11/11/2008 - 14:06

EOI for non-viable ABC Learning Centres

11/11/2008 - 14:06

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Expressions of interest are open to childcare providers wanting to operate the non-viable ABC Learning centres.

Expressions of interest are open to childcare providers wanting to operate the non-viable ABC Learning centres.

The federal government has committed $22 million to keep more than 400 of the unviable centres open until December 31.

Federal Education Minister Julia Gillard today called on the childcare sector to register their interest in the future operation of the centres.

"An expression of interest process has commenced to ensure that the receiver has the best available range of options for considering the future operation of ABC Learning centres," Ms Gillard told parliament.

"I encourage any parties ... to register their interest in participating with the future of ABC with the receiver."

The government's childcare taskforce met with the receiver, McGrathNicol, to discuss the situation yesterday.

Ms Gillard said the government would work with the receiver to undertake a detailed review of the operational data of more than 1,000 centres.

"It has been agreed that government representatives, including members of PPB, the insolvency and corporate recovery practitioners, will be embedded working with the receiver in undertaking this work."

"This work is essential and necessary in order to determine the best way forward for all ABC centres."

Ms Gillard said there would be an opportunity for the profit and not-for-profit sector to operate the centres.

"A number of organisations have already contacted the receiver ... with a view of expressing their interest in potentially buying or otherwise operating individual or a number of ABC Learning centres."

The receiver expected most of the centres would operate into the New Year and there is no sale process being conducted for the companies assets.

Meanwhile, peak community childcare body the Australian Community Children's Services (ACCS) has warned that many people will be forced out of the workforce if they cannot access child care after the Christmas break.

Childcare leaders met in Canberra today to discuss the future of the sector, a week after the nation's biggest provider, ABC Learning, went into voluntary receivership.

Parliamentary Secretary for Childcare Maxine McKew attended the meeting where she reiterated the government's $22 million commitment to keep more than 400 ailing centres open until December 31.

"The most important thing is that parents have certainty about the care of their children, today and next week, and ... up to December 31," Ms McKew told reporters.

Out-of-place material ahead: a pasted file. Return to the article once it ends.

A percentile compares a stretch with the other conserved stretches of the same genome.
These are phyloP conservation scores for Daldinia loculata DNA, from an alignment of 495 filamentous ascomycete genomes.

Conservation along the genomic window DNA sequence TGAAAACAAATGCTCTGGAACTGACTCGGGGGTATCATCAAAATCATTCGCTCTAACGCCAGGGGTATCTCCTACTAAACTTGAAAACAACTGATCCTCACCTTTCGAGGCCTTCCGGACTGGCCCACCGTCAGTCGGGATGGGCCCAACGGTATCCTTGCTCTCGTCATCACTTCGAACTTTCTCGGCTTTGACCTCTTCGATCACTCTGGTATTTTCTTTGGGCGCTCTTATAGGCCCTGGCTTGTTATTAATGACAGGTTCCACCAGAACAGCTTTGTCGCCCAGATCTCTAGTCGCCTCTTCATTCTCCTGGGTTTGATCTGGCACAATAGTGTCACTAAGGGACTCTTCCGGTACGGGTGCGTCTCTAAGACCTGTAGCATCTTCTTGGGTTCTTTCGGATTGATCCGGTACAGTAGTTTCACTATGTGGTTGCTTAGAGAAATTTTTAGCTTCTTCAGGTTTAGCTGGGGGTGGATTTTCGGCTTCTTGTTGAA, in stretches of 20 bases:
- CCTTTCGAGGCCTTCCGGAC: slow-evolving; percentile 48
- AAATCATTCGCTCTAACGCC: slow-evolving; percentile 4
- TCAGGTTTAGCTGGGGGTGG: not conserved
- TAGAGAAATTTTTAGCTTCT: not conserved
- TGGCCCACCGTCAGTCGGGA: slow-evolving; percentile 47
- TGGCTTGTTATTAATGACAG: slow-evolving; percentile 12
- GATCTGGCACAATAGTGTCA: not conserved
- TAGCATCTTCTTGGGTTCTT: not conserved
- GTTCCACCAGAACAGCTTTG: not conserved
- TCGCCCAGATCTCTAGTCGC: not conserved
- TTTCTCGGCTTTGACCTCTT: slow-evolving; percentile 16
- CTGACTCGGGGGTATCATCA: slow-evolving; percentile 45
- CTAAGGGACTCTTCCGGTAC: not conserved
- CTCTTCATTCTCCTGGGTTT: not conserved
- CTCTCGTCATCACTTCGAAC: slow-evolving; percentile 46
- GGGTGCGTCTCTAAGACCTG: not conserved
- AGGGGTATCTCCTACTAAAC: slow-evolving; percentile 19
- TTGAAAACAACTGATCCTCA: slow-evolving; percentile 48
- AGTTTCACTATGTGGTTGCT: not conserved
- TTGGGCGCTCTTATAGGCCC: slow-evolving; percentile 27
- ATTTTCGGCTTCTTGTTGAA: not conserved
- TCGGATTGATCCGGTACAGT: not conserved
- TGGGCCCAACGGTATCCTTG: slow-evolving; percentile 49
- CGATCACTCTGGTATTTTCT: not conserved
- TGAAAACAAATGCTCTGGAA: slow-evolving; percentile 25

"The most important thing is that parents are still taking children along to ABC centres across the country, for the most part it is business as usual."

But the ACCS said families needed an assurance that they would have child care early next year.

ACCS national convener Prue Warrilow said many people would be forced to leave their jobs if the centres closed.

"Children and families from the first of January need some assurance that when they come back from the Christmas holidays they have child care," Ms Warrilow told reporters.

"Given the ... nightmare of corporate ownership of ABC the receivers have not a good chance to create something and unravel the issues in six weeks."

Ms Warrilow said many families would need to seek alternative care - which in some communities would not be available.

"In some communities, for example in far north Queensland, ABC is 70 per cent of the market, they don't have any option for (alternative) care.

"It's not going to be a quick fix ... If you close these facilities then these parents won't be able to participate in the paid workforce because there's not going to be alternate care."

Ms Warrilow urged the government to step in and assure parents that services would remain open.

"It's a huge issue for those children and families, with the global financial crisis those people need to continue in the paid workforce.

"What I am hoping is that government in party with the banks and receivers will be good corporate citizens and look at how they can sustain access to services.

"They're children, it's not a cardboard-box production line, these children need to be somewhere, their parents need to be in the paid workforce - it's not going to be a quick fix."

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